Rev. Brooks Walker’s Home was Bombed: The Answer to Today’s Quiz

No correct answers today, though a couple of people had in mind another violent incident that occurred in 1965. The answer to today’s UU trivia question is Rev. Brooks Walker, minister of Emerson Unitarian Church in Canoga Park, CA. Rev. Walker was an outspoken critic of the Radical Right, which made him the target of death threats, harassment, and eventually violence. While speaking at a panel about radical right-wing threats to democracy in America held in a West Los Angeles synagogue, his home was bombed, as was that of one of his co-panelists. Rev. Walker and his family were unharmed, and rather than being cowed, he used the incident to call further attention to domestic terrorism and reactionary groups.

1965 was a year of many troubles. Rev. Albert D’Orlando’s home was also bombed, as was his church, the First Unitarian-Universalist Church of New Orleans. Rev. D’Orlando was a prominent advocate of desegregation. The same year Rev. James Reeb was murdered in Selma and his two companions, Rev. Clark Olsen and Rev. Orloff Miller (all UUs), were beaten during their work for civil rights. And also in 1965 UU laywoman Viola Liuzzo was murdered by the Ku Klux Klan at the end of the march from Selma to Montgomery.

Many people recall these violent Southern incidents of 1965, especially the murder of Reeb, which directly impacted the passage of voting rights legislation. But the Los Angeles-area attack on Walker is less remembered today, perhaps in part because it took place outside the South and thus doesn’t fit certain 60s narratives as neatly.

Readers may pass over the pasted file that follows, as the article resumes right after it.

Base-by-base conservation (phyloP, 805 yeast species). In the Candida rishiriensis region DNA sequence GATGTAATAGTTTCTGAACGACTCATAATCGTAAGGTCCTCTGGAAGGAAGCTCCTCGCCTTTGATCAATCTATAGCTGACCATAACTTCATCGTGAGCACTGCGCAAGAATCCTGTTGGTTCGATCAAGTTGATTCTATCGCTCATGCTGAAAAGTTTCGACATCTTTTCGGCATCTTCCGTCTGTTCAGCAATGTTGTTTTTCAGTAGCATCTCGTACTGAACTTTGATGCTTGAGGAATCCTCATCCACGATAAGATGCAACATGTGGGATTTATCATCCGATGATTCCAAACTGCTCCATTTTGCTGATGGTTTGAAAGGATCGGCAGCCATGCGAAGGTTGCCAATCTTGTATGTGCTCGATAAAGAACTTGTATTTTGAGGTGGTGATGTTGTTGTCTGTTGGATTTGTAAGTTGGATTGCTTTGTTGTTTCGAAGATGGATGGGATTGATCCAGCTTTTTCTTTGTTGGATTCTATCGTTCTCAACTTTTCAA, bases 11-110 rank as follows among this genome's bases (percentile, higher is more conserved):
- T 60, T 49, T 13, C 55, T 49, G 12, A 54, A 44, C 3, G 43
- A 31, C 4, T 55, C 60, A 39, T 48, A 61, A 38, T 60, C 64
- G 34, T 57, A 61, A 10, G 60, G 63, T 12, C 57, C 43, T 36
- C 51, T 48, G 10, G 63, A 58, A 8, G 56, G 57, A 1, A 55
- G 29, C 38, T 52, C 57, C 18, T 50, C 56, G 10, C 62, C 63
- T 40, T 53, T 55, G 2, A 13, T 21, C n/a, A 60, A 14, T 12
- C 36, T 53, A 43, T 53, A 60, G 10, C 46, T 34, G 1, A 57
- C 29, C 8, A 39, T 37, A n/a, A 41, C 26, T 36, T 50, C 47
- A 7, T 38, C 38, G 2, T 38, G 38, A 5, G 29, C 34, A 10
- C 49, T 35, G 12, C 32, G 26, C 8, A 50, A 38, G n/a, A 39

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2 Comments

Filed under Liberal Religious History, Unitarian-Universalism

2 responses to “Rev. Brooks Walker’s Home was Bombed: The Answer to Today’s Quiz

  1. serenityhome

    Also in August 1965: Rev. Donald Thompson, consulting minister of the Unitarian Universalist Church in Jackson, MS was critically shot in the back by members of the KKK outside of his home upon returning from a board meeting. He was an outspoken advocate for civil rights in Jackson, MS and was a founding board member of the first Headstart program in Jackson. Headstart was an integrated school program. He survived the shooting, crediting his emmense size for stopping the bullet that lodged next to his heart the rest of his life. He later left Mississippi when death threats were aimed not only at him but against his parishioners as well.

  2. Pingback: A History of Violence Against Unitarian-Universalists « Transient and Permanent

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